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The Past and Present Of New Zealand With Its Prospects for the Future



It was a common impression that the Missionaries have ever been hostile to colonization; this is not, however, supported by fact. The Missionaries received Captain Hobson on his arrival, placed themselves and their houses at his service. They engrossed the treaty of Waitangi, stood by him on every occasion, offered their aid in every way, furnished him with horses, natives, and accompanied him themselves to Hokianga and Kaitaia, where they obtained the allegiance of the chiefs. Archdeacon Henry Williams became his deputy to visit the South and obtain the signatures of the natives there to the treaty. In return for their services, the Missionary body received the fullest testimony from Captain Hobson, that it was only through their influence he had been able to carry out his instructions, and, therefore, made this official acknowledgment of their services: “There can be no doubt that the Missionaries have rendered important services to this country, for, but for them, a British colony would not at this moment be established in New Zealand.”—Governor’s Speech, Dec. 14, 1841.

The Missionary has always been ready to support the Government, and has received constant acknowledgment of the aid rendered. As one of that body, I can affirm, that it has always been the view I have taken and inculcated, that colonization, properly conducted, is the natural adjunct to Christianity, in civilizing aboriginal races. It was thus that the Sandwich Islanders rose to their present state of social advancement; there the two went on hand in hand. It is, therefore, not the Missionary that is to blame for any hostile feelings which may have arisen towards the colonist at home; nor is it to be laid to the charge of

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Exeter Hall; nor even at the door of the Aborigines Protectection Society, however unfavorable the colonial feeling may be to that society for its late interference. The true parties who have prejudiced the public at home against the colonists are the New Zealand Legislature and the Press. So long as the former enact laws which the colonial papers denounce as glaringly unjust to the native, the home public will never give it credit for fair dealing towards them; and so long as the Press itself affirms those acts to be so, how can the colonist expect any other opinion to be formed of the New Zealand policy?

The “Southern Cross,” of October 2, 1867, though no particular friend of the natives, speaks in the plainest terms of three Acts just passed relative to the native lands:—“One of these is the Native Lands’ Act, 1867, which has been introduced as a substitute for the iniquitous Amendment Act of 1866.”….“We shall be surprised if there is not some provision in the new Act, enabling the Government to do as they please with the native lands. Indeed, it strikes us that, by a very harmless looking, but most ingenious, provision, this has been partially accomplished.”….“It would be in perfect keeping with the avowed designs of the Government in the speeches of Mr. Stafford, colonial secretary, and Mr. Richmond, the native Minister.” Of another bill the same paper adds: “It actually deprives the loyal natives, who have recognized claims within the confiscated block, of the redress for the loss of their land by compensation.”….“And when we state that the miserable hostilities, which Colonel Haultain directed last summer at Tauranga, were caused by the Government attempting to carry out the arrangements in question in their own way, and that the dissentient natives are still in armed possession of the land, and as determined as ever to resist, we think we have said enough to satisfy our readers that the chances of quietly opening the Tauranga district are very small indeed.” “The third bill is one dealing with the unhappy east coast natives at Turanganui,” to supersede another, of which the “Southern Cross” thus speaks:—“But this Act, which originated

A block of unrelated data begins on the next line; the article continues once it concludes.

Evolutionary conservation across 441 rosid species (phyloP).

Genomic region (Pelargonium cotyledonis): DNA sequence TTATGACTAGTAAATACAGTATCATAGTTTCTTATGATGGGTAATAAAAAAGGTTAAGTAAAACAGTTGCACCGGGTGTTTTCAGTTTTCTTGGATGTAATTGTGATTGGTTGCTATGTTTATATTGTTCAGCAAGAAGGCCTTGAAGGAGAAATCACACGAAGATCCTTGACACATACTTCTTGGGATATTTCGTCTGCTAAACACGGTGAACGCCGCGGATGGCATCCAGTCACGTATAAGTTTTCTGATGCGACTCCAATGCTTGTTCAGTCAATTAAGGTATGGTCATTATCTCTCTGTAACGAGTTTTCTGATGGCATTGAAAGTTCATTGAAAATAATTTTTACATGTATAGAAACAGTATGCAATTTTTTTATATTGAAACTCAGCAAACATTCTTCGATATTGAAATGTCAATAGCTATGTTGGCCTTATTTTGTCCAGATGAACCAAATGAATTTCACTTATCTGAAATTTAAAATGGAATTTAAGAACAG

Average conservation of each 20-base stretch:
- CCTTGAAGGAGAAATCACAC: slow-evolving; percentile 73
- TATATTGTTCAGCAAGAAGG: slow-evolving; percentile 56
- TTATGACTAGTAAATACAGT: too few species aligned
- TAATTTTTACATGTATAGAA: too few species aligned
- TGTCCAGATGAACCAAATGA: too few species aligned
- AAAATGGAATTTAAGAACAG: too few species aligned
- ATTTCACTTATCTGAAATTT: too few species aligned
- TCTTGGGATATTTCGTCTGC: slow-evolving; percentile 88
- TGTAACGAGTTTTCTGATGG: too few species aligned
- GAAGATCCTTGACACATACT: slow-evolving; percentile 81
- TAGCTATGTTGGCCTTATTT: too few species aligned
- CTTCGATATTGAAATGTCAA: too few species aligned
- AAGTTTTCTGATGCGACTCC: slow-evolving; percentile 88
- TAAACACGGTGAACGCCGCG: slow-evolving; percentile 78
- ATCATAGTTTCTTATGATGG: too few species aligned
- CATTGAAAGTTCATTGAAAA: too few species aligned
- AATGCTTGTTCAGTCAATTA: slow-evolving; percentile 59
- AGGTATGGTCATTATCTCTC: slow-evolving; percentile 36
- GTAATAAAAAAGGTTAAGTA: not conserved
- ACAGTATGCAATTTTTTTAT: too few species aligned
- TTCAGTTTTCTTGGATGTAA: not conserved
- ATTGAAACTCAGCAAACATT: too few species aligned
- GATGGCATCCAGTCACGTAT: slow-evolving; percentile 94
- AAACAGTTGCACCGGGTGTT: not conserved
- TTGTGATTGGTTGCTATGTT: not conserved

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in a flagrant job, and was intended to harmonize with the Native Lands’ Act, 1866, for the express purpose of facilitating jobbery, became so odious in the eyes of the public, owing to our efforts and exposures, that the Government were forced to give way to public opinion, and to cover their retreat they introduced the present Act.” Such is a statement given by the “Southern Cross.” What would have been said had it come from a Missionary, had one of that order dared to speak in such terms of the Government? and yet this has gone home and appeared in the home papers, from which this has been taken. What opinion can the readers form of the rectitude of the colonial policy towards the native from it? and this extract is but a very small part of the article.